To synchronize flowering time with spring, many plants undergo vernalization, a floral-promotion process triggered by exposure to long-term winter cold. In Arabidopsis thaliana, this is achieved through cold-mediated epigenetic silencing of the floral repressor, FLOWERING LOCUS C (FLC). COOLAIR, a cold-induced antisense RNA transcribed from the FLC locus, has been proposed to facilitate FLC silencing. Here, we show that C-repeat (CRT)/dehydration-responsive elements (DREs) at the 3′-end of FLC and CRT/DRE-binding factors (CBFs) are required for cold-mediated expression of COOLAIR. CBFs bind to CRT/DREs at the 3′-end of FLC, both in vitro and in vivo, and CBF levels increase gradually during vernalization. Cold-induced COOLAIR expression is severely impaired in cbfs mutants in which all CBF genes are knocked-out. Conversely, CBF-overexpressing plants show increased COOLAIR levels even at warm temperatures. We show that COOLAIR is induced by CBFs during early stages of vernalization but COOLAIR levels decrease in later phases as FLC chromatin transitions to an inactive state to which CBFs can no longer bind. We also demonstrate that cbfs and FLCΔCOOLAIR mutants exhibit a normal vernalization response despite their inability to activate COOLAIR expression during cold, revealing that COOLAIR is not required for the vernalization process.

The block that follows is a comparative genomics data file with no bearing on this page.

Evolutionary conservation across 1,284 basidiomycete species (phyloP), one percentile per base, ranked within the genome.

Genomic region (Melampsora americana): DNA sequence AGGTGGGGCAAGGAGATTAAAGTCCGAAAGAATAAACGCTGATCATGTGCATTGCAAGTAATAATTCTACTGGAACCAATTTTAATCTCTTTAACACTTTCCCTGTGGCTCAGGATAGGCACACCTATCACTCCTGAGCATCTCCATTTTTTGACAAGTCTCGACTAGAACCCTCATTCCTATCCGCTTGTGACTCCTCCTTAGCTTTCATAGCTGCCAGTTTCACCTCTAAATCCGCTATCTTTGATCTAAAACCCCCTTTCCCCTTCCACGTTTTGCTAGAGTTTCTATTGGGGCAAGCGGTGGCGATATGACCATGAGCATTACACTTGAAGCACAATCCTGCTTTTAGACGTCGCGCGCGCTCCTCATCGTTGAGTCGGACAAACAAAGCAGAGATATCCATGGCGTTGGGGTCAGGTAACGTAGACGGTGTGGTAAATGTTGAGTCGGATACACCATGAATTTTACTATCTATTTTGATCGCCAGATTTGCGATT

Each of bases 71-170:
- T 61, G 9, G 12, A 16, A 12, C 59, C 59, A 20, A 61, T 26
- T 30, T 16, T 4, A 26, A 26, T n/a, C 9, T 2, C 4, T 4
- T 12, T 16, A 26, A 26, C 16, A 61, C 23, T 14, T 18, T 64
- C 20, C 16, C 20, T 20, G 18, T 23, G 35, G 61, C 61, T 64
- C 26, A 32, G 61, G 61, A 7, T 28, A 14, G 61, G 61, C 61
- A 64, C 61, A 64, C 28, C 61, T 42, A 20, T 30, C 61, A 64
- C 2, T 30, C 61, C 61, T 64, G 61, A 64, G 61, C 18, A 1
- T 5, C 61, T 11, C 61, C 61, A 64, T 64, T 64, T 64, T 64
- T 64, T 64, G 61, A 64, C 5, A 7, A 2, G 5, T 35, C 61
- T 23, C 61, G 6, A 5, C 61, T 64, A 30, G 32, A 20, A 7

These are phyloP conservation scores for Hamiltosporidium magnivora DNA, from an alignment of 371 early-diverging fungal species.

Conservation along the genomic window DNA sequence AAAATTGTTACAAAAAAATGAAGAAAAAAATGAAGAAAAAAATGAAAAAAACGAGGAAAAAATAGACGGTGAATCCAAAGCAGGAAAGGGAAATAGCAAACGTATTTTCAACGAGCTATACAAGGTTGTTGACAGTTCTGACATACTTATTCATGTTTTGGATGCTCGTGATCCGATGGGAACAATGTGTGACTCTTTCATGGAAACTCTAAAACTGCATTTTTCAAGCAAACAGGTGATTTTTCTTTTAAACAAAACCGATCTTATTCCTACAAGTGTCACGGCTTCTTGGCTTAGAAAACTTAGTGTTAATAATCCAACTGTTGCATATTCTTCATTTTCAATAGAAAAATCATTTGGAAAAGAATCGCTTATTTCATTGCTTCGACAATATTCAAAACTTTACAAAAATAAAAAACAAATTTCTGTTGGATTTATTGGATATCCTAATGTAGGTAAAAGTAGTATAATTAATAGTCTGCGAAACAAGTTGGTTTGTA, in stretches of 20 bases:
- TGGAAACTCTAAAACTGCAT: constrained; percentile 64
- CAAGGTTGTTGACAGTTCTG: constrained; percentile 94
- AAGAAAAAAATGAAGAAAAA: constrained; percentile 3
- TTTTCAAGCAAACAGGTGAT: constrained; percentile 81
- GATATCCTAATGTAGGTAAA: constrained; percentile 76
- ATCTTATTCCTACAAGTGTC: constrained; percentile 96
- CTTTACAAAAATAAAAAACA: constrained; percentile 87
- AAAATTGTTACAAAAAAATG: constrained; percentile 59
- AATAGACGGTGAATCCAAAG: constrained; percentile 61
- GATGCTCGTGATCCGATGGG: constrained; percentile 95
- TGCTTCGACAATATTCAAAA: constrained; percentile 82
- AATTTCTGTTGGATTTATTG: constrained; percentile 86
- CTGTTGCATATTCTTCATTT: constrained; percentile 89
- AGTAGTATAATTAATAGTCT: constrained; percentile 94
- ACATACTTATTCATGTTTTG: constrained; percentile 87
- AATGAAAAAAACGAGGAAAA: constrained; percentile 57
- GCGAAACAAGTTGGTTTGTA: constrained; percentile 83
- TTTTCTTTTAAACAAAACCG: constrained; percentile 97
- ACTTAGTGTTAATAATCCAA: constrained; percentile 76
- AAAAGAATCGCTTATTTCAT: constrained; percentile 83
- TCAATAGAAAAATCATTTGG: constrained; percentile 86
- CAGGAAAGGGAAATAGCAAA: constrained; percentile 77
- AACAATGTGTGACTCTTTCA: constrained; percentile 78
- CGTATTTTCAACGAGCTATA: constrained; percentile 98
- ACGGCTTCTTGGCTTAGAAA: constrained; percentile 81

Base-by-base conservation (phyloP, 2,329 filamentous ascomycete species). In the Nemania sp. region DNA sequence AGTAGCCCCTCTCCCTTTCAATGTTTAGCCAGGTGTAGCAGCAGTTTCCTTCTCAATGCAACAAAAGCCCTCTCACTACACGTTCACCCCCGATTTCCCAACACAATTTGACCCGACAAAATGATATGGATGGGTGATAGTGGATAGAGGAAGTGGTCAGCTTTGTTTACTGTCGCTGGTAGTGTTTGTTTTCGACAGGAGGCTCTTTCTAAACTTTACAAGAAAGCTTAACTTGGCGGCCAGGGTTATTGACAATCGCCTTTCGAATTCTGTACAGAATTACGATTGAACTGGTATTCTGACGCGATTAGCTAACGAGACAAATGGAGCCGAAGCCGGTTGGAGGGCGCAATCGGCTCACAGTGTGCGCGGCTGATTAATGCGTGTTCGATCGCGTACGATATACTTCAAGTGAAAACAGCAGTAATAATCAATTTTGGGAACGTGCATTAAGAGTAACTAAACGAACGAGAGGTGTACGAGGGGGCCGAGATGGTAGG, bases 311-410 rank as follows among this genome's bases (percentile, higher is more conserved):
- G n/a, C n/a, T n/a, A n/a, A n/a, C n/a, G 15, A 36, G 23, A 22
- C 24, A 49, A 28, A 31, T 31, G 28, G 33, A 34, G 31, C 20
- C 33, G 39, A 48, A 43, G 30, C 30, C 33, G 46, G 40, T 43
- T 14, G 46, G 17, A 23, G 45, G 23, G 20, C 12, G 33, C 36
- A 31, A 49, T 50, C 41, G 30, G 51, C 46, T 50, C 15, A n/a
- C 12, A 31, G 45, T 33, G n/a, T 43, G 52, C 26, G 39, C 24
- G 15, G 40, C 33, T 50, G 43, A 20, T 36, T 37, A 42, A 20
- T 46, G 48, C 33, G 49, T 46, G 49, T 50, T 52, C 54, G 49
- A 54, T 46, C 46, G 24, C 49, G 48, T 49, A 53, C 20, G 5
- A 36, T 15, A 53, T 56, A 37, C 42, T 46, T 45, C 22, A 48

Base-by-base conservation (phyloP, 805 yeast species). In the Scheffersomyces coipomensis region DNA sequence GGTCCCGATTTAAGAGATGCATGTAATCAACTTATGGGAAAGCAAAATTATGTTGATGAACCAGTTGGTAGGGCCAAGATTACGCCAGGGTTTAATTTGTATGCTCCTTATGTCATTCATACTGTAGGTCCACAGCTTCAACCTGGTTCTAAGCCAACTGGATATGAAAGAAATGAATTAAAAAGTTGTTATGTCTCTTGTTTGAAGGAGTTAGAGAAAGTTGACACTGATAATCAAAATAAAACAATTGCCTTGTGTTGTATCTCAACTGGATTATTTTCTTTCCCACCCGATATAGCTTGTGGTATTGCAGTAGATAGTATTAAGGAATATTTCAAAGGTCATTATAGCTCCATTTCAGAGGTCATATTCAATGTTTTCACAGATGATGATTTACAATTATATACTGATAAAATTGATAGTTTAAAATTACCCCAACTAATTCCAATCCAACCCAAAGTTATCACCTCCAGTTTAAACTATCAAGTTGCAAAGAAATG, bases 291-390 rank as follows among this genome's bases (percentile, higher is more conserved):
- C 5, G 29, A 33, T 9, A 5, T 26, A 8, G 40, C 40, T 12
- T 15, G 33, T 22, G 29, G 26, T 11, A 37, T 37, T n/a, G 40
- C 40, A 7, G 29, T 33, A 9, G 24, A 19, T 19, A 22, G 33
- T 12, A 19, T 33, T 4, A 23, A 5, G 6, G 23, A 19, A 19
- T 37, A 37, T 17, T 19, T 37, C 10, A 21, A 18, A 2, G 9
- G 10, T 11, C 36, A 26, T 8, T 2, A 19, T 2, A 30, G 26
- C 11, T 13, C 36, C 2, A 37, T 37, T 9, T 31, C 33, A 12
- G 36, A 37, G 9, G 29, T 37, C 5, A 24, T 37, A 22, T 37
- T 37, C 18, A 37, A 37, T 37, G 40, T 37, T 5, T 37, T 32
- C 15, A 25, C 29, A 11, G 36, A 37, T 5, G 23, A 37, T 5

No new data have been generated for this manuscript. Previously published datasets used for this study are deposited in NCBI, under BioProject accession codes PRJNA416120 and PRJNA732005.
Genome-wide identification of CBFs targets in ArabidopsisNCBI BioProject, PRJNA732005.
- Ilha Lee
- Ilha Lee
- Yuehui He
- Yuehui He
- Ilha Lee
The funders had no role in study design, data collection and interpretation, or the decision to submit the work for publication.
- Richard Amasino, University of Wisconsin Madison, United States
© 2023, Jeon et al.
This article is distributed under the terms of the Creative Commons Attribution License permitting unrestricted use and redistribution provided that the original author and source are credited.
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